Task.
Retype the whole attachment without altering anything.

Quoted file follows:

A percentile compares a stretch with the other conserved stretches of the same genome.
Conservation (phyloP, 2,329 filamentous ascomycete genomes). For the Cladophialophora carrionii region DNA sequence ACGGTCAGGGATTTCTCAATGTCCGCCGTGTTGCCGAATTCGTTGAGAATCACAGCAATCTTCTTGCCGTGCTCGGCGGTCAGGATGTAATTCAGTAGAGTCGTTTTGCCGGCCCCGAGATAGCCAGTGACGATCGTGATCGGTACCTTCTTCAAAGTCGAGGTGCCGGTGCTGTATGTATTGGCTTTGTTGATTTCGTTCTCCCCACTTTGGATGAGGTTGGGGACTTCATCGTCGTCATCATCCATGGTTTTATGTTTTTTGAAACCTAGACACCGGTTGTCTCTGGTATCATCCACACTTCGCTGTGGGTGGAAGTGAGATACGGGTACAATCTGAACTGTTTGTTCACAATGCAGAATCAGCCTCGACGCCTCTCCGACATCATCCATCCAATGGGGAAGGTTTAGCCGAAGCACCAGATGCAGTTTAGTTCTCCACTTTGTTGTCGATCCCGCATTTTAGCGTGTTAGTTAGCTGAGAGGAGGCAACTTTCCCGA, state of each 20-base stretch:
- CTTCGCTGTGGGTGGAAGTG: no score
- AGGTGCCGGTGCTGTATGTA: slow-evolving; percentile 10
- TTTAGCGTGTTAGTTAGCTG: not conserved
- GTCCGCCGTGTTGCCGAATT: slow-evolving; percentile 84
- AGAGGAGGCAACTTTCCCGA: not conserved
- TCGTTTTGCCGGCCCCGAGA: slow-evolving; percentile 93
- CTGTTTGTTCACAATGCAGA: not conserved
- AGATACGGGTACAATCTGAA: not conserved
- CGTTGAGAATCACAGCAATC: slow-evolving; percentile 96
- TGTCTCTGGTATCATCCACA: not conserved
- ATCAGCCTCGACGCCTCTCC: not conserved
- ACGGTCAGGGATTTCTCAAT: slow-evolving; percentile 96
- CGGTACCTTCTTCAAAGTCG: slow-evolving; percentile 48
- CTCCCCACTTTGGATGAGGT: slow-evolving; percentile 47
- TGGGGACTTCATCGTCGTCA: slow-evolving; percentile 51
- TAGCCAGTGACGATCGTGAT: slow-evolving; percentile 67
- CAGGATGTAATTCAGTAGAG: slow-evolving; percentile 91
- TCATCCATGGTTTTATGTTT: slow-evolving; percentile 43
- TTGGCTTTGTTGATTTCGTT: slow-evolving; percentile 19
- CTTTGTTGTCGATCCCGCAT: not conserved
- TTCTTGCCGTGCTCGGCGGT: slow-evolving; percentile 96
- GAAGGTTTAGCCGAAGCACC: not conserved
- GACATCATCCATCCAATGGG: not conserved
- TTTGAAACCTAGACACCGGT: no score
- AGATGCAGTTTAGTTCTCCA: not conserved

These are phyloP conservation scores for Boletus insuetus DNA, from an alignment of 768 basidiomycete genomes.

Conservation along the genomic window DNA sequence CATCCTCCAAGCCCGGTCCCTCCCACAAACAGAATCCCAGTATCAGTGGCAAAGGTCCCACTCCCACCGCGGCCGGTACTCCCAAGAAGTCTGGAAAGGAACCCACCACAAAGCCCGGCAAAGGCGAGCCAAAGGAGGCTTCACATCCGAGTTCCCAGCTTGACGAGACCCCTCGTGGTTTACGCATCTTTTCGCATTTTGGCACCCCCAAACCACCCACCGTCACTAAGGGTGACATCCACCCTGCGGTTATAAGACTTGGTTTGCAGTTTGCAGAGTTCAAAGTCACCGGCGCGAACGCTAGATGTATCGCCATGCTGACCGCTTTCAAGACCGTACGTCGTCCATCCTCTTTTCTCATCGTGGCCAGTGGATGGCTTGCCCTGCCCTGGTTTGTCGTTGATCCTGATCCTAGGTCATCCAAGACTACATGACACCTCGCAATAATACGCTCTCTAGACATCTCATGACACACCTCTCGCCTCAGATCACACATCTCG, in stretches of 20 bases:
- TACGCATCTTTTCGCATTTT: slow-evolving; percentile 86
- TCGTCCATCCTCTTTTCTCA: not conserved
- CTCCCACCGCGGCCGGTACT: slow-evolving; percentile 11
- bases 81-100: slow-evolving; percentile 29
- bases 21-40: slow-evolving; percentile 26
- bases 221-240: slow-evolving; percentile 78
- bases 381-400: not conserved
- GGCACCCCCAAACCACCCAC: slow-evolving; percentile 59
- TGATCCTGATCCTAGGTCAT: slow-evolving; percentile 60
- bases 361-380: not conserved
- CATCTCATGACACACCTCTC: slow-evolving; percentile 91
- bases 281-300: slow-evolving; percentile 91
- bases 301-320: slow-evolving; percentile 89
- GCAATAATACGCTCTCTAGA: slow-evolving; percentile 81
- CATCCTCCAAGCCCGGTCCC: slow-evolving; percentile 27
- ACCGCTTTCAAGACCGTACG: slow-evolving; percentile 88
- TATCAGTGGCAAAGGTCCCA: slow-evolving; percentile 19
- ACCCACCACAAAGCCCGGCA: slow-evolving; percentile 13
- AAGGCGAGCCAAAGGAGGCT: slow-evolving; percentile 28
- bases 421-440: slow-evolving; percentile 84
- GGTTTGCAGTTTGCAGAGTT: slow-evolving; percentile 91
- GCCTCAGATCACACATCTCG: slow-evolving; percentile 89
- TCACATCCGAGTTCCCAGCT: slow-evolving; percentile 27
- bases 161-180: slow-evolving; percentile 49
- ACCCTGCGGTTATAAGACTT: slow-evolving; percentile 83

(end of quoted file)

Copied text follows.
A percentile compares a stretch with the other conserved stretches of the same genome.
Conservation (phyloP, 2,329 filamentous ascomycete genomes). For the Cladophialophora carrionii region DNA sequence ACGGTCAGGGATTTCTCAATGTCCGCCGTGTTGCCGAATTCGTTGAGAATCACAGCAATCTTCTTGCCGTGCTCGGCGGTCAGGATGTAATTCAGTAGAGTCGTTTTGCCGGCCCCGAGATAGCCAGTGACGATCGTGATCGGTACCTTCTTCAAAGTCGAGGTGCCGGTGCTGTATGTATTGGCTTTGTTGATTTCGTTCTCCCCACTTTGGATGAGGTTGGGGACTTCATCGTCGTCATCATCCATGGTTTTATGTTTTTTGAAACCTAGACACCGGTTGTCTCTGGTATCATCCACACTTCGCTGTGGGTGGAAGTGAGATACGGGTACAATCTGAACTGTTTGTTCACAATGCAGAATCAGCCTCGACGCCTCTCCGACATCATCCATCCAATGGGGAAGGTTTAGCCGAAGCACCAGATGCAGTTTAGTTCTCCACTTTGTTGTCGATCCCGCATTTTAGCGTGTTAGTTAGCTGAGAGGAGGCAACTTTCCCGA, state of each 20-base stretch:
- CTTCGCTGTGGGTGGAAGTG: no score
- AGGTGCCGGTGCTGTATGTA: slow-evolving; percentile 10
- TTTAGCGTGTTAGTTAGCTG: not conserved
- GTCCGCCGTGTTGCCGAATT: slow-evolving; percentile 84
- AGAGGAGGCAACTTTCCCGA: not conserved
- TCGTTTTGCCGGCCCCGAGA: slow-evolving; percentile 93
- CTGTTTGTTCACAATGCAGA: not conserved
- AGATACGGGTACAATCTGAA: not conserved
- CGTTGAGAATCACAGCAATC: slow-evolving; percentile 96
- TGTCTCTGGTATCATCCACA: not conserved
- ATCAGCCTCGACGCCTCTCC: not conserved
- ACGGTCAGGGATTTCTCAAT: slow-evolving; percentile 96
- CGGTACCTTCTTCAAAGTCG: slow-evolving; percentile 48
- CTCCCCACTTTGGATGAGGT: slow-evolving; percentile 47
- TGGGGACTTCATCGTCGTCA: slow-evolving; percentile 51
- TAGCCAGTGACGATCGTGAT: slow-evolving; percentile 67
- CAGGATGTAATTCAGTAGAG: slow-evolving; percentile 91
- TCATCCATGGTTTTATGTTT: slow-evolving; percentile 43
- TTGGCTTTGTTGATTTCGTT: slow-evolving; percentile 19
- CTTTGTTGTCGATCCCGCAT: not conserved
- TTCTTGCCGTGCTCGGCGGT: slow-evolving; percentile 96
- GAAGGTTTAGCCGAAGCACC: not conserved
- GACATCATCCATCCAATGGG: not conserved
- TTTGAAACCTAGACACCGGT: no score
- AGATGCAGTTTAGTTCTCCA: not conserved

These are phyloP conservation scores for Boletus insuetus DNA, from an alignment of 768 basidiomycete genomes.

Conservation along the genomic window DNA sequence CATCCTCCAAGCCCGGTCCCTCCCACAAACAGAATCCCAGTATCAGTGGCAAAGGTCCCACTCCCACCGCGGCCGGTACTCCCAAGAAGTCTGGAAAGGAACCCACCACAAAGCCCGGCAAAGGCGAGCCAAAGGAGGCTTCACATCCGAGTTCCCAGCTTGACGAGACCCCTCGTGGTTTACGCATCTTTTCGCATTTTGGCACCCCCAAACCACCCACCGTCACTAAGGGTGACATCCACCCTGCGGTTATAAGACTTGGTTTGCAGTTTGCAGAGTTCAAAGTCACCGGCGCGAACGCTAGATGTATCGCCATGCTGACCGCTTTCAAGACCGTACGTCGTCCATCCTCTTTTCTCATCGTGGCCAGTGGATGGCTTGCCCTGCCCTGGTTTGTCGTTGATCCTGATCCTAGGTCATCCAAGACTACATGACACCTCGCAATAATACGCTCTCTAGACATCTCATGACACACCTCTCGCCTCAGATCACACATCTCG, in stretches of 20 bases:
- TACGCATCTTTTCGCATTTT: slow-evolving; percentile 86
- TCGTCCATCCTCTTTTCTCA: not conserved
- CTCCCACCGCGGCCGGTACT: slow-evolving; percentile 11
- bases 81-100: slow-evolving; percentile 29
- bases 21-40: slow-evolving; percentile 26
- bases 221-240: slow-evolving; percentile 78
- bases 381-400: not conserved
- GGCACCCCCAAACCACCCAC: slow-evolving; percentile 59
- TGATCCTGATCCTAGGTCAT: slow-evolving; percentile 60
- bases 361-380: not conserved
- CATCTCATGACACACCTCTC: slow-evolving; percentile 91
- bases 281-300: slow-evolving; percentile 91
- bases 301-320: slow-evolving; percentile 89
- GCAATAATACGCTCTCTAGA: slow-evolving; percentile 81
- CATCCTCCAAGCCCGGTCCC: slow-evolving; percentile 27
- ACCGCTTTCAAGACCGTACG: slow-evolving; percentile 88
- TATCAGTGGCAAAGGTCCCA: slow-evolving; percentile 19
- ACCCACCACAAAGCCCGGCA: slow-evolving; percentile 13
- AAGGCGAGCCAAAGGAGGCT: slow-evolving; percentile 28
- bases 421-440: slow-evolving; percentile 84
- GGTTTGCAGTTTGCAGAGTT: slow-evolving; percentile 91
- GCCTCAGATCACACATCTCG: slow-evolving; percentile 89
- TCACATCCGAGTTCCCAGCT: slow-evolving; percentile 27
- bases 161-180: slow-evolving; percentile 49
- ACCCTGCGGTTATAAGACTT: slow-evolving; percentile 83